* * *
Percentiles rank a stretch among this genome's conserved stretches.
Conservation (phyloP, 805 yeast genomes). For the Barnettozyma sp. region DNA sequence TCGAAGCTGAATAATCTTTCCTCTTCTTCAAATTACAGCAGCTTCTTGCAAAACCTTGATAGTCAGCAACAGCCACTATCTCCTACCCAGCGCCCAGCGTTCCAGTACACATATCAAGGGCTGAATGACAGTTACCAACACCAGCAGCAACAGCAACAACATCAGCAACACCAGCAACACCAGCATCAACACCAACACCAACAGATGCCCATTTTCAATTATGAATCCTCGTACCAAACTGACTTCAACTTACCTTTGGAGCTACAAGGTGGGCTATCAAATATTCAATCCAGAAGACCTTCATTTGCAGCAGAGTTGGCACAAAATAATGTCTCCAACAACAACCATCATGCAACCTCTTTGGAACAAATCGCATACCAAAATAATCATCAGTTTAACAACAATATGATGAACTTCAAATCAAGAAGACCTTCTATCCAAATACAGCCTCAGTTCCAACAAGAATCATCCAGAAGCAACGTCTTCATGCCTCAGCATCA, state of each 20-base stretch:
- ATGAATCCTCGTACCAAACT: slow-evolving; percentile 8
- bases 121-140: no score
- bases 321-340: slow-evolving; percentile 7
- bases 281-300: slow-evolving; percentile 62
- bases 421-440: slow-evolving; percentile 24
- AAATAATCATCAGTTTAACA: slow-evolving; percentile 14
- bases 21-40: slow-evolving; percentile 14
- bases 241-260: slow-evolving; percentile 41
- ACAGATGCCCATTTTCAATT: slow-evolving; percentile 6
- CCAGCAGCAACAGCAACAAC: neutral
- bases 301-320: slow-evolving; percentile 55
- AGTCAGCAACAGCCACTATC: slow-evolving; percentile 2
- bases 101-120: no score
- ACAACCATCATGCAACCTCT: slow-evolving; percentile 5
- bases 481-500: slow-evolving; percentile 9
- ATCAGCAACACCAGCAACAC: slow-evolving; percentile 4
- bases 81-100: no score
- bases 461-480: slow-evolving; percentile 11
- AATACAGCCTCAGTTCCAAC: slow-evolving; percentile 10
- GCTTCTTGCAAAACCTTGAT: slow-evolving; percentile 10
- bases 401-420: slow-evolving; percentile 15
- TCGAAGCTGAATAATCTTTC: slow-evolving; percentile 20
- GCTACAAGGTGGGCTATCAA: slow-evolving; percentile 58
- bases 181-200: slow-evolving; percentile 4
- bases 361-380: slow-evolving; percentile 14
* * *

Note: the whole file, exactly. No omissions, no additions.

Percentiles rank a stretch among this genome's conserved stretches.
Conservation (phyloP, 805 yeast genomes). For the Barnettozyma sp. region DNA sequence TCGAAGCTGAATAATCTTTCCTCTTCTTCAAATTACAGCAGCTTCTTGCAAAACCTTGATAGTCAGCAACAGCCACTATCTCCTACCCAGCGCCCAGCGTTCCAGTACACATATCAAGGGCTGAATGACAGTTACCAACACCAGCAGCAACAGCAACAACATCAGCAACACCAGCAACACCAGCATCAACACCAACACCAACAGATGCCCATTTTCAATTATGAATCCTCGTACCAAACTGACTTCAACTTACCTTTGGAGCTACAAGGTGGGCTATCAAATATTCAATCCAGAAGACCTTCATTTGCAGCAGAGTTGGCACAAAATAATGTCTCCAACAACAACCATCATGCAACCTCTTTGGAACAAATCGCATACCAAAATAATCATCAGTTTAACAACAATATGATGAACTTCAAATCAAGAAGACCTTCTATCCAAATACAGCCTCAGTTCCAACAAGAATCATCCAGAAGCAACGTCTTCATGCCTCAGCATCA, state of each 20-base stretch:
- ATGAATCCTCGTACCAAACT: slow-evolving; percentile 8
- bases 121-140: no score
- bases 321-340: slow-evolving; percentile 7
- bases 281-300: slow-evolving; percentile 62
- bases 421-440: slow-evolving; percentile 24
- AAATAATCATCAGTTTAACA: slow-evolving; percentile 14
- bases 21-40: slow-evolving; percentile 14
- bases 241-260: slow-evolving; percentile 41
- ACAGATGCCCATTTTCAATT: slow-evolving; percentile 6
- CCAGCAGCAACAGCAACAAC: neutral
- bases 301-320: slow-evolving; percentile 55
- AGTCAGCAACAGCCACTATC: slow-evolving; percentile 2
- bases 101-120: no score
- ACAACCATCATGCAACCTCT: slow-evolving; percentile 5
- bases 481-500: slow-evolving; percentile 9
- ATCAGCAACACCAGCAACAC: slow-evolving; percentile 4
- bases 81-100: no score
- bases 461-480: slow-evolving; percentile 11
- AATACAGCCTCAGTTCCAAC: slow-evolving; percentile 10
- GCTTCTTGCAAAACCTTGAT: slow-evolving; percentile 10
- bases 401-420: slow-evolving; percentile 15
- TCGAAGCTGAATAATCTTTC: slow-evolving; percentile 20
- GCTACAAGGTGGGCTATCAA: slow-evolving; percentile 58
- bases 181-200: slow-evolving; percentile 4
- bases 361-380: slow-evolving; percentile 14